By Fabiolla Loureiro – www.fabiollaloureiro.com
I remember the first time I travelled to Budapest… and I precisely remember falling in love with the city in the first couple of hours. You know when you have the feeling that you already know the place, the energy, the people, the atmosphere? You feel so at ease, in the sense that you have been here before. Budapest feels like that, like home to me.
There are things we can not explain with words, actually. The experience we have in each city is unique and will never repeat itself, and Budapest has a lot of meaning to me. I had amazing moments there, so beyond my words, that instead I’ll try to seduce you to get to know this enchanting city through my pictures, because I want to ensnare you. I want you to be captured by my experience through my lens. I want you to look at it and stay – and understand why is difficult to turn your head away and why Budapest is one of my favourites cities (not to mention one of the most beautiful cities of Europe!). I’ve been to other cities in Eastern Europe, but Budapest is undoubtedly the one and only.
Budapest is a land with valuable and strong culture. Add to that, beautiful and welcoming people, music, arts, wine and pálinka (oh pálinka, meaning that strong traditional fruit brandy, not for everyone I must advise, but if you can handle it, you’re ready to dive into Hungarian waters!). Furthermore, the mighty Danube river, which splits the city in two, churches, castles, cathedrals, the amazing bathhouses and the spectacular architecture that can be Gothic, Baroque and Szecesszió, which is the hungarian version of Art Nouveau. Although the city has been through wars and several damages, for our delight, its architecture is very well preserved.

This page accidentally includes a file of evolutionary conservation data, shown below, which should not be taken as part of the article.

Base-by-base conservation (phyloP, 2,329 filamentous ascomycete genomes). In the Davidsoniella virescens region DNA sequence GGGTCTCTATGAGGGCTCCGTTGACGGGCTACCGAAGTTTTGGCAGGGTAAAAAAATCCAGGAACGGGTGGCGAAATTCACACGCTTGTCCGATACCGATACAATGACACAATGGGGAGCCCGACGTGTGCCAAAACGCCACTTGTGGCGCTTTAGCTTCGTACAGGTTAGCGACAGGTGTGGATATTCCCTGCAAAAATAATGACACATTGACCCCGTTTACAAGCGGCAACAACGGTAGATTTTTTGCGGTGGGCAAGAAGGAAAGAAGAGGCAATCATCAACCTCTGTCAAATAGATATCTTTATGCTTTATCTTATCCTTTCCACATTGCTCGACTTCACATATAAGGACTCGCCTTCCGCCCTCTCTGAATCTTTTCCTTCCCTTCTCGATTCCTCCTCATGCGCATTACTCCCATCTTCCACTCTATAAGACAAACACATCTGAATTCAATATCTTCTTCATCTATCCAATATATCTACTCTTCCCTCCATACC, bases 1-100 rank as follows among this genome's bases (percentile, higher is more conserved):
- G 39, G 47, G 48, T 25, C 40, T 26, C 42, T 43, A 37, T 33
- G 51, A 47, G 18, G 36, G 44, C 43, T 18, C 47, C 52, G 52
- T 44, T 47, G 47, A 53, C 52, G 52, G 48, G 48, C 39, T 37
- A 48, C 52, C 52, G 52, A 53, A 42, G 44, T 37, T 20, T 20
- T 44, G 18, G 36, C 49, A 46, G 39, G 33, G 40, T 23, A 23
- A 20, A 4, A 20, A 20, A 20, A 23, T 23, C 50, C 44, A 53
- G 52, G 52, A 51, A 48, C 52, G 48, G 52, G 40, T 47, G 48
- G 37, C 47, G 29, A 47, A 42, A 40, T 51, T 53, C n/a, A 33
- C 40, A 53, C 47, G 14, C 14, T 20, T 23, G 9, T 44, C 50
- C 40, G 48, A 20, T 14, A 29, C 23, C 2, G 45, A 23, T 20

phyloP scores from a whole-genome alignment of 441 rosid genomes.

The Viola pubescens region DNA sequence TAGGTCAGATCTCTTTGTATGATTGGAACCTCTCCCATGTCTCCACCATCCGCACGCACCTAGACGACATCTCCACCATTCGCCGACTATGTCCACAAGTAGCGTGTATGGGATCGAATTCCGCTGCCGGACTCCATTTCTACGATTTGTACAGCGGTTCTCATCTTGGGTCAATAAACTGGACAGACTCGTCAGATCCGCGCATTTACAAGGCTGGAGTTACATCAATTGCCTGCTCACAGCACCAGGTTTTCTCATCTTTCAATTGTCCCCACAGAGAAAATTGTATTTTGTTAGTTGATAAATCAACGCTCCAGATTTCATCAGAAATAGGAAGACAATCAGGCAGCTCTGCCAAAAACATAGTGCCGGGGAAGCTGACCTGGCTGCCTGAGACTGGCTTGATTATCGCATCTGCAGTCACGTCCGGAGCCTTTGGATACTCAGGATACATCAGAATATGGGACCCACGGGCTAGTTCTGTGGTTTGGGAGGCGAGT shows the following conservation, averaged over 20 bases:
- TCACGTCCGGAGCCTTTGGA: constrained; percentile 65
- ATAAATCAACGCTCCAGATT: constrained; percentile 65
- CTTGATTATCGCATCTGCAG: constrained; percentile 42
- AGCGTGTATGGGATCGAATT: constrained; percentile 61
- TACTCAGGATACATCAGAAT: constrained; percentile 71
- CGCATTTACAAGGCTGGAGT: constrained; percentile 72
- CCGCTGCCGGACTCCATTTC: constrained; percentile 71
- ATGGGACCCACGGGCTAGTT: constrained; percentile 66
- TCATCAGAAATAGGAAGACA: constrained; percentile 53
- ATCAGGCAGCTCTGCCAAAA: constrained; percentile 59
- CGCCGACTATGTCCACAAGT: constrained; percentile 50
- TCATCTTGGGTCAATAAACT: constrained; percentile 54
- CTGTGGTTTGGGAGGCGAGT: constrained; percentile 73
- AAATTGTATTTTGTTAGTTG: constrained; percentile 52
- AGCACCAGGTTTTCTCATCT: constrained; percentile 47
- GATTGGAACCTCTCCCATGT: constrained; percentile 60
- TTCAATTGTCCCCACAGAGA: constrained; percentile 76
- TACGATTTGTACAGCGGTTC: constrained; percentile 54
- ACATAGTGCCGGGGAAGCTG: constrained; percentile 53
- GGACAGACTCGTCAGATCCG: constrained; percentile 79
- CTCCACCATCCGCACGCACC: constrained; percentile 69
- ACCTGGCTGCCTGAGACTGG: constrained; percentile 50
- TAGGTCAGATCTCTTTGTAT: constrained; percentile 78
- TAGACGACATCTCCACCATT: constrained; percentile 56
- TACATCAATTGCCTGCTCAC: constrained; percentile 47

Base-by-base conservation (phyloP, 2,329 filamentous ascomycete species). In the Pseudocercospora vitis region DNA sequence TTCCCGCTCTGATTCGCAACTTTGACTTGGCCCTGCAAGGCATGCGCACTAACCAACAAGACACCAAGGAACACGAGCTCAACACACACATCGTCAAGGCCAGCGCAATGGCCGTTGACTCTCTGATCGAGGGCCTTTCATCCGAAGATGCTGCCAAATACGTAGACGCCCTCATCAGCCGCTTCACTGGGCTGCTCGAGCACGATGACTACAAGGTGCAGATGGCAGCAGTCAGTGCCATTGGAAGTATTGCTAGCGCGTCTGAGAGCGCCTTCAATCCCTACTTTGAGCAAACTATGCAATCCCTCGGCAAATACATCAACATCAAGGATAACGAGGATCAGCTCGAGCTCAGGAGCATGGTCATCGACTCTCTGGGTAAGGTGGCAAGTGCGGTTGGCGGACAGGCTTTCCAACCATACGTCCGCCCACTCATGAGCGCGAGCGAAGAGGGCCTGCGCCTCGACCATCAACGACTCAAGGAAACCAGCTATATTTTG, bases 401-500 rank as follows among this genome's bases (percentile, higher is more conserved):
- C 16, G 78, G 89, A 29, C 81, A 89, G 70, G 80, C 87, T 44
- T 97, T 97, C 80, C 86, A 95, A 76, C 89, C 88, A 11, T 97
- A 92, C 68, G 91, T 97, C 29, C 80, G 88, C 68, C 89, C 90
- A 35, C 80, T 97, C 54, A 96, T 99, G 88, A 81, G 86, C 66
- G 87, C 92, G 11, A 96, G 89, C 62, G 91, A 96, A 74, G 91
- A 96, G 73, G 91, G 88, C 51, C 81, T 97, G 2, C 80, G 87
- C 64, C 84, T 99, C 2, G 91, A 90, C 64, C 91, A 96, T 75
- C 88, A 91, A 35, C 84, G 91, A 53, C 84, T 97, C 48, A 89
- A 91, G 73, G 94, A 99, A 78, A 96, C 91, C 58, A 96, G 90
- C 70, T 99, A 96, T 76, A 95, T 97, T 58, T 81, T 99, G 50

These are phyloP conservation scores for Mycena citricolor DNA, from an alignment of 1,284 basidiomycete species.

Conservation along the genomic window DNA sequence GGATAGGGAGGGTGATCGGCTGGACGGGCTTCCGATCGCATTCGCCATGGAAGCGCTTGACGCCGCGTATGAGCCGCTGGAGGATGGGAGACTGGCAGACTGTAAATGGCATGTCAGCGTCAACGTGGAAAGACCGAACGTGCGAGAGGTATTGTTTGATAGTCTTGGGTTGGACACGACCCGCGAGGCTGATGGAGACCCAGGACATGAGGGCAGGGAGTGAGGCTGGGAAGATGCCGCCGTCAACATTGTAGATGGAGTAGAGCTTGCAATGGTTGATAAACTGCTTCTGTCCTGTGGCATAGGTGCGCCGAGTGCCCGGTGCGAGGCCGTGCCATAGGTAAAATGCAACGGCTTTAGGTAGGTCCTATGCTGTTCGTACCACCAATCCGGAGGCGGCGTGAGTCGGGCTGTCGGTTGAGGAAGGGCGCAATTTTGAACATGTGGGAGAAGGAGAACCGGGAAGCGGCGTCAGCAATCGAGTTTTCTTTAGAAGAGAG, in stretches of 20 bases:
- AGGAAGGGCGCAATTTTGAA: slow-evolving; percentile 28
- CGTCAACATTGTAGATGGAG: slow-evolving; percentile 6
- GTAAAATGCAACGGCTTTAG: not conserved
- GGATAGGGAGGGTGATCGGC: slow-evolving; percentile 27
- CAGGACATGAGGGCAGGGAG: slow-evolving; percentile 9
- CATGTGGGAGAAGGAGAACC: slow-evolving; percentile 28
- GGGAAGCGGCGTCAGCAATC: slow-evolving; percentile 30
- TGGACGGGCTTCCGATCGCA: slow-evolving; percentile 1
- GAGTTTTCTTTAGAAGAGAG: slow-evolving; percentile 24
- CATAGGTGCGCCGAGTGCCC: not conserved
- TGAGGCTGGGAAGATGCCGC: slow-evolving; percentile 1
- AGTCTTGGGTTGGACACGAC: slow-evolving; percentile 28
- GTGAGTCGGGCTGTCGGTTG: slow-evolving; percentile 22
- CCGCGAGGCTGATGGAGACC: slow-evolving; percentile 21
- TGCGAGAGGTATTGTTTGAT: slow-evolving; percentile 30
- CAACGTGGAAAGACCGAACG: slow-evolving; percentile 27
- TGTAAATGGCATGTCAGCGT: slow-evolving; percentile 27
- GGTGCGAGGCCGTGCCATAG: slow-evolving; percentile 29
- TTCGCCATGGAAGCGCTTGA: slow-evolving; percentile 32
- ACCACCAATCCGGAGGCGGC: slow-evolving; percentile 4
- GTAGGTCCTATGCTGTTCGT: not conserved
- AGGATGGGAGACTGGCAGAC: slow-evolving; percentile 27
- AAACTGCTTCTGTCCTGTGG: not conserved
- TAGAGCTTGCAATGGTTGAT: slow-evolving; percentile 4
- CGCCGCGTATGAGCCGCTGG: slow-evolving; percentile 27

I could describe here a super guide for you, but I’m more inclined to tell you in my own words why you should go and what sights to visit in your first trip there (and even if you already know it), why it’s worth to see all over again.
The Chain Bridge
First, book at least one week to go. Budapest isn’t the biggest city of all, but there are lots to see and do.
The main attraction of the city and main postcard is undoubtedly the magnificent Chain Bridge named Széchenyi Lánchíd. I remember when I was there for the first time. It was late December and so cold, foggy and rainy, that as soon as I’d had dinner (the best goulash ever, at Dubarry), I went straight to the bridge and I stayed there; walking, taking pictures, admiring the Danube, Pest and Buda, just feeling the energy of this amazing work of art. The bridge at night shines like gold and it’s hypnotic. By day it’s beautiful as well, but at night…well, it’s breathtaking.
It fascinates me so much, that in my 7 days in Budapest, I went there countless times, day and night. I prefer the night and also the beautiful sunset hour, but it’s up to you. The thing is, you simply have to go. Another tip is, go to Buda side and take shots from the top and take a panoramic view from it, it’s magnificent!
The Hungarian Parliament Building
Another landmark of the city. It’s hard to talk about Budapest without been repeating myself, but truth to be told, the parliament is dazzling beautiful and also impressive by its haughtiness. Located between the bank of Danube and Lajos Kossuth Square, it’s up to this day the biggest building in Budapest, the tallest one and the 3rd biggest Parliament of the world. Its Neo-Gothic style makes you want to stay there and photograph for hours. So many details to be seen and admire.
Plus, you have the change of the national guard and if you want, buy a ticket and venture inside. I haven’t got to do it myself yet, but I’m sure next time, I’ll visit it for sure. Actually, I was hooked by its external beauty and greatness! Day, night or sunsets, don’t miss it!
St. Stephen’s Basilica